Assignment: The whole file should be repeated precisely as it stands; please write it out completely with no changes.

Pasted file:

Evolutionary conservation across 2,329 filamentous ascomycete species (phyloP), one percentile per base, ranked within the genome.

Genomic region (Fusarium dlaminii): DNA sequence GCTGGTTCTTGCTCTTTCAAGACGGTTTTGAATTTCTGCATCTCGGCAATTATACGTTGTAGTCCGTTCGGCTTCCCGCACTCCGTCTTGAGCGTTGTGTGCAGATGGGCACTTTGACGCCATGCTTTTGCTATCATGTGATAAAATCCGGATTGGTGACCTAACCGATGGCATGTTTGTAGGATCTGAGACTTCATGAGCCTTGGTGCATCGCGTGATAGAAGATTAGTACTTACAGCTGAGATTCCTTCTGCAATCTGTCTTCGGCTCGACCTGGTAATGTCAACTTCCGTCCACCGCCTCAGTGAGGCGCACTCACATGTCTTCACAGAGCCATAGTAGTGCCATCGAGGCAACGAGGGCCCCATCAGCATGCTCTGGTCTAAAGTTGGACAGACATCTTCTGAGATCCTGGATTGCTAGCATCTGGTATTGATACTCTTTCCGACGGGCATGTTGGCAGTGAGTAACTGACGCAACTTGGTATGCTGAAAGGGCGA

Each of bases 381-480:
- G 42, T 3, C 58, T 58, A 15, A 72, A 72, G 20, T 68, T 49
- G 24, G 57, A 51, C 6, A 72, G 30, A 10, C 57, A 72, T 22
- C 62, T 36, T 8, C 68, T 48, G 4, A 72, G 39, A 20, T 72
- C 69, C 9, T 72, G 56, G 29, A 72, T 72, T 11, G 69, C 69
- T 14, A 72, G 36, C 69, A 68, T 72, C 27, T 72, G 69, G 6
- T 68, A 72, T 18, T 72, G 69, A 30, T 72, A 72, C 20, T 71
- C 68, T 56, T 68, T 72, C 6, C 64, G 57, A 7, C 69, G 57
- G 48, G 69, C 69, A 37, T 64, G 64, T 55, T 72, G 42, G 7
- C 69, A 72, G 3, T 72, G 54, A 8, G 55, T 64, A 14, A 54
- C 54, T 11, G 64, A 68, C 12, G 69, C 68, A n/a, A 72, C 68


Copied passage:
Evolutionary conservation across 2,329 filamentous ascomycete species (phyloP), one percentile per base, ranked within the genome.

Genomic region (Fusarium dlaminii): DNA sequence GCTGGTTCTTGCTCTTTCAAGACGGTTTTGAATTTCTGCATCTCGGCAATTATACGTTGTAGTCCGTTCGGCTTCCCGCACTCCGTCTTGAGCGTTGTGTGCAGATGGGCACTTTGACGCCATGCTTTTGCTATCATGTGATAAAATCCGGATTGGTGACCTAACCGATGGCATGTTTGTAGGATCTGAGACTTCATGAGCCTTGGTGCATCGCGTGATAGAAGATTAGTACTTACAGCTGAGATTCCTTCTGCAATCTGTCTTCGGCTCGACCTGGTAATGTCAACTTCCGTCCACCGCCTCAGTGAGGCGCACTCACATGTCTTCACAGAGCCATAGTAGTGCCATCGAGGCAACGAGGGCCCCATCAGCATGCTCTGGTCTAAAGTTGGACAGACATCTTCTGAGATCCTGGATTGCTAGCATCTGGTATTGATACTCTTTCCGACGGGCATGTTGGCAGTGAGTAACTGACGCAACTTGGTATGCTGAAAGGGCGA

Each of bases 381-480:
- G 42, T 3, C 58, T 58, A 15, A 72, A 72, G 20, T 68, T 49
- G 24, G 57, A 51, C 6, A 72, G 30, A 10, C 57, A 72, T 22
- C 62, T 36, T 8, C 68, T 48, G 4, A 72, G 39, A 20, T 72
- C 69, C 9, T 72, G 56, G 29, A 72, T 72, T 11, G 69, C 69
- T 14, A 72, G 36, C 69, A 68, T 72, C 27, T 72, G 69, G 6
- T 68, A 72, T 18, T 72, G 69, A 30, T 72, A 72, C 20, T 71
- C 68, T 56, T 68, T 72, C 6, C 64, G 57, A 7, C 69, G 57
- G 48, G 69, C 69, A 37, T 64, G 64, T 55, T 72, G 42, G 7
- C 69, A 72, G 3, T 72, G 54, A 8, G 55, T 64, A 14, A 54
- C 54, T 11, G 64, A 68, C 12, G 69, C 68, A n/a, A 72, C 68